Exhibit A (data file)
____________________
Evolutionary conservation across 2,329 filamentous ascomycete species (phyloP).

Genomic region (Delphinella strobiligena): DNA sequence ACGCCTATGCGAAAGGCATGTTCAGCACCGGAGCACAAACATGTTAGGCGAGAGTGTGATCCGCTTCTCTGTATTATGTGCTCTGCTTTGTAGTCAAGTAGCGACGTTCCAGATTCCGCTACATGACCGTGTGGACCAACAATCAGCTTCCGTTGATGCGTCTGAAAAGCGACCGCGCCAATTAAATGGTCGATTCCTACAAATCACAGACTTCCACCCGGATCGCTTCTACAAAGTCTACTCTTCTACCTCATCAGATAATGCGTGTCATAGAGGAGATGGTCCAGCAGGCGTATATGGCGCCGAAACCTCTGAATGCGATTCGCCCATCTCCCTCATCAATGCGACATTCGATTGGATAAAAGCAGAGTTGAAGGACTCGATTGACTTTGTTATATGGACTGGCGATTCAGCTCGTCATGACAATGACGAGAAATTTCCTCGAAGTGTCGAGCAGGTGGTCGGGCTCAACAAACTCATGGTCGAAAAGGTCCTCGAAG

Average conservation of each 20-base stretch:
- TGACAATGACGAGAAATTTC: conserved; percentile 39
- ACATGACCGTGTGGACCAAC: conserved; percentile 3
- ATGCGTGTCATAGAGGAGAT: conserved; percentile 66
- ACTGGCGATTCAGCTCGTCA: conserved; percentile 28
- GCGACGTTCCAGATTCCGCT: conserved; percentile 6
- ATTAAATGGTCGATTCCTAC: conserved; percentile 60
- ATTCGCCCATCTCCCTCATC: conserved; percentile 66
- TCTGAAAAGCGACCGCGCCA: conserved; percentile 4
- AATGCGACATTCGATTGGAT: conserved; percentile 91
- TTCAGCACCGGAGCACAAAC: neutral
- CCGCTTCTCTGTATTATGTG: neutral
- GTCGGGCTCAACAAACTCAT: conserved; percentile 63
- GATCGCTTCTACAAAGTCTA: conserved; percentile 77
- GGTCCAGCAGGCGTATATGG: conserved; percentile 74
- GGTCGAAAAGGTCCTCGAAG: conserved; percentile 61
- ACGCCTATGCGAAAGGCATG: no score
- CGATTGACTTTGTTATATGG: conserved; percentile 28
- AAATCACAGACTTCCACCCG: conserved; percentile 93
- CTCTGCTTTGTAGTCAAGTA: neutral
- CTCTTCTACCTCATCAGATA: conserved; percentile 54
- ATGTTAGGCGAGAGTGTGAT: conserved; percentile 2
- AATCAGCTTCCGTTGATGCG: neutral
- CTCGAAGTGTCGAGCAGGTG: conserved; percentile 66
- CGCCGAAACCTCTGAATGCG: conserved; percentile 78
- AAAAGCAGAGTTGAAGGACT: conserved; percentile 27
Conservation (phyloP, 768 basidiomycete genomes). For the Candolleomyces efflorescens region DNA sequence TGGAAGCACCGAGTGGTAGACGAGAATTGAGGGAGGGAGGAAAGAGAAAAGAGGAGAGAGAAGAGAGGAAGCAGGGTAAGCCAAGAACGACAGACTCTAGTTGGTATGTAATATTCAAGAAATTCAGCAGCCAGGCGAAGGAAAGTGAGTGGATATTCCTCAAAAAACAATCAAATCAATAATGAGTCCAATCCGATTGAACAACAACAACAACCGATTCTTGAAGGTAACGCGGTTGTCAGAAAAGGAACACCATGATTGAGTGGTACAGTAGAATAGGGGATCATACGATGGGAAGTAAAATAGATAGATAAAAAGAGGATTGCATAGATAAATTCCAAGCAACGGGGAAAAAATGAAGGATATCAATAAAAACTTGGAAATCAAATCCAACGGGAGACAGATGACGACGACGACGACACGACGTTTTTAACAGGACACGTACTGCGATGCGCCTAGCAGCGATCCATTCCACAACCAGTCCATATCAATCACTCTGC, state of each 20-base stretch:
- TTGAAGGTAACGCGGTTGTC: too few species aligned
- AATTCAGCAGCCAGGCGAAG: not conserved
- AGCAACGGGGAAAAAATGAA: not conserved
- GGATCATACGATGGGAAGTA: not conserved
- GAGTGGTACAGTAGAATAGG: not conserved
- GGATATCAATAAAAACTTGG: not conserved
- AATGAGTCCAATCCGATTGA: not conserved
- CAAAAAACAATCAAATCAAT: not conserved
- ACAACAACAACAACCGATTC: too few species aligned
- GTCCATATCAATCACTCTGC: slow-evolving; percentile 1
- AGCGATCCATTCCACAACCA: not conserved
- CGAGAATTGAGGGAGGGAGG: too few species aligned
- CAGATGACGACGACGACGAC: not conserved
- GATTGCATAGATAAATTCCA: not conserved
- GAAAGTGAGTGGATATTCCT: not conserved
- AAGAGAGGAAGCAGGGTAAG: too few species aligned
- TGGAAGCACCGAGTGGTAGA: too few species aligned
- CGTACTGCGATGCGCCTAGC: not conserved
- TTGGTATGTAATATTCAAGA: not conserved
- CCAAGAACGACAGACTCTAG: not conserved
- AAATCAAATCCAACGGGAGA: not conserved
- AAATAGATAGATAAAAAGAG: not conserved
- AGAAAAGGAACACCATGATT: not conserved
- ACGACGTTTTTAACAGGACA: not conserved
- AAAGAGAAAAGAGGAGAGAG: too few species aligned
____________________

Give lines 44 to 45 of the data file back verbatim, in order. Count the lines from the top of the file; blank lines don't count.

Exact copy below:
- GAAAGTGAGTGGATATTCCT: not conserved
- AAGAGAGGAAGCAGGGTAAG: too few species aligned